Friday, March 9, 2018

The Ghost Notebooks by Ben Dolnick

Author: Ben Dolnick
Publisher: Pantheon Books
Date of publication: February 2018

A supernatural story of love, ghosts, and madness as a young couple, newly engaged, become live-in caretakers of a historic museum. 

When Nick Beron and Hannah Rampe decide to move to the tiny upstate town of Hibernia, New York, they aren't running away, exactly, but they need a change. Their careers have flatlined, the city is exhausting, and they've reached a relationship stalemate. Hannah takes a job as live-in director of the Wright Historic House, a museum dedicated to an obscure nineteenth century philosopher, and she and Nick move into their new home--the town's remoteness, the speed with which she is offered the job, and the lack of museum visitors barely a blip in their considerations. At first life in this old, creaky house feels cozy--they speak in Masterpiece Theater accents, they take bottles of wine to the swimming hole. But as summer turns to fall Hannah begins to have trouble sleeping and she hears whispers in the night. One morning Nick wakes up to find Hannah gone. Now, in his frantic search for her he will discover the hidden legacy of Wright House: a man driven wild with grief, and a spirit aching for home.

I recently finished The Ghost Notebooks and I have no idea how I feel about it.  It was OK I guess.  The book was definitely not what I was expecting.  I wouldn't call it a supernatural story because, to me, it wasn't.  So don't go into this book expecting a ghost story.   The basic set up is that Nick and Hannah are stalemated in their relationship.  When Hannah gets a job as curator and caretaker for a small historical museum in upstate New York, they decide to make a fresh start and move there.  Hannah begins to go off the rails and disappears.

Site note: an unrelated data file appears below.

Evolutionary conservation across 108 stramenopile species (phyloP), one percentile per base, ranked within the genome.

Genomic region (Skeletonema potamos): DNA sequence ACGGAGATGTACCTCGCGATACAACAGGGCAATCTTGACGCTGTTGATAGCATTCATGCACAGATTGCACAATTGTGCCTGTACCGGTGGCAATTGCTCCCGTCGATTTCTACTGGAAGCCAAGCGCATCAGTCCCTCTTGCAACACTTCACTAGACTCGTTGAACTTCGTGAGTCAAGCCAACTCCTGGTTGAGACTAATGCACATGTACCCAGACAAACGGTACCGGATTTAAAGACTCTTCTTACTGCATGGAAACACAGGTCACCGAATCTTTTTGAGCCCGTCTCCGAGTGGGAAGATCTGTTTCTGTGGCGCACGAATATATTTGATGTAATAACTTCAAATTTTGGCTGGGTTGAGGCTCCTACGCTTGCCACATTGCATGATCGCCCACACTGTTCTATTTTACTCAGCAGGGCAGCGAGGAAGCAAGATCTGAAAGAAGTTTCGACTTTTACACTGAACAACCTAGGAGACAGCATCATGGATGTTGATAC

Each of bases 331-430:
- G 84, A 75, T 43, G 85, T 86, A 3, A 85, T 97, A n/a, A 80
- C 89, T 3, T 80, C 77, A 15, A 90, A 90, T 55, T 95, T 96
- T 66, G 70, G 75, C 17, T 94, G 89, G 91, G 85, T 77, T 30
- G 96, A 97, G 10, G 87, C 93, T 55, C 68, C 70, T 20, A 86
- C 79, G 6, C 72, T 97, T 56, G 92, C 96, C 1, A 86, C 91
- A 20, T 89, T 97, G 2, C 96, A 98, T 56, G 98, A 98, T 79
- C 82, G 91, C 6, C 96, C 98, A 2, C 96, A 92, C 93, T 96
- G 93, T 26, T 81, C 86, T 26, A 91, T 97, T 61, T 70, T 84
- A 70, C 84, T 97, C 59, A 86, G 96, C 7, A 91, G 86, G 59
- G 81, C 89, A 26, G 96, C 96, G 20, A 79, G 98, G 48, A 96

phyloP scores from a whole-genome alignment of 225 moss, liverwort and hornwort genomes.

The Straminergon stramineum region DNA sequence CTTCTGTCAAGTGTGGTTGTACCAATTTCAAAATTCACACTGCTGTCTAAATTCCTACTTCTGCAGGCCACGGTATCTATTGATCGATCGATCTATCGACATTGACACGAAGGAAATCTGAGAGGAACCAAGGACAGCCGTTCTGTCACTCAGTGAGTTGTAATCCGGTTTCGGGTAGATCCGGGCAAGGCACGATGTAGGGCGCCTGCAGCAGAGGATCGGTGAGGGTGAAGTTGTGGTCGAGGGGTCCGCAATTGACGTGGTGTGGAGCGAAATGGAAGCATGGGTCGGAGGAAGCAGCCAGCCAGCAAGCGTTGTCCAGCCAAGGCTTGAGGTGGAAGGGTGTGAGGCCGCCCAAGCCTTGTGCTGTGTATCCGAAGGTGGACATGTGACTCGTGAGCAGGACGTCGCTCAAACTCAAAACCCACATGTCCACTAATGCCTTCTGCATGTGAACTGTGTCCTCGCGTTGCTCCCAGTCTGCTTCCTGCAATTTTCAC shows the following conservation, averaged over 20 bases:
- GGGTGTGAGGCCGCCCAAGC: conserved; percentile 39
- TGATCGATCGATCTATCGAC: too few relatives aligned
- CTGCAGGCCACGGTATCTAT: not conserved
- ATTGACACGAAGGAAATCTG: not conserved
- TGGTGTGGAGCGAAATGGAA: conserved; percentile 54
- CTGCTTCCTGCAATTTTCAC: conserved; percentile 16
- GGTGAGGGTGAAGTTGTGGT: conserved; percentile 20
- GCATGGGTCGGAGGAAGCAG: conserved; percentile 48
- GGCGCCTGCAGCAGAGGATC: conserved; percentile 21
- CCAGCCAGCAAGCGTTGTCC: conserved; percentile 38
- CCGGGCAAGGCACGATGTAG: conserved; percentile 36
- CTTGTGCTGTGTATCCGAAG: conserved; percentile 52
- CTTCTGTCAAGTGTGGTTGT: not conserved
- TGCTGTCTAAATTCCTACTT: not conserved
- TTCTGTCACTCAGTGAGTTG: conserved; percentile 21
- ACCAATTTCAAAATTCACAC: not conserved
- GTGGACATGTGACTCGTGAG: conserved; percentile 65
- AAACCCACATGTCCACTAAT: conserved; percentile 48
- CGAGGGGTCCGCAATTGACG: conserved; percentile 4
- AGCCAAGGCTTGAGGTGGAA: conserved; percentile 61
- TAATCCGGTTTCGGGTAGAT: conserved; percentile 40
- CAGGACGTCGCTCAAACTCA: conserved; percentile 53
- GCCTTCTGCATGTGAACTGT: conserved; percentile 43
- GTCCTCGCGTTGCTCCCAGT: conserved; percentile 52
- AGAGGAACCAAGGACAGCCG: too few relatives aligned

I'm not really sure what kept me reading this book.  It was really slow for the first two thirds of the story.  I guess I kept waiting for the ghost story to start up.  Instead, I got pages of a depression and decent into madness from the main character.  The entire story is told from Nick's perspective.  So we never get to see what Hannah is thinking or her motivation behind anything she does.  Is she really hearing ghosts or is she going mad because she stopped taking her medication?  I never got a sense either way.  The ending was rushed and made little sense to me. In the end, I can't say for sure what the author was trying to do with this story.  I'm just not sure I would really recommend this book.  


Ethan said...

I definitely would have expected more supernatural elements from this one!

SavingsInSeconds said...

Like you, I expected this to be a cool spooky book. There was some of that, but not as much I thought there would be. I did really like it though.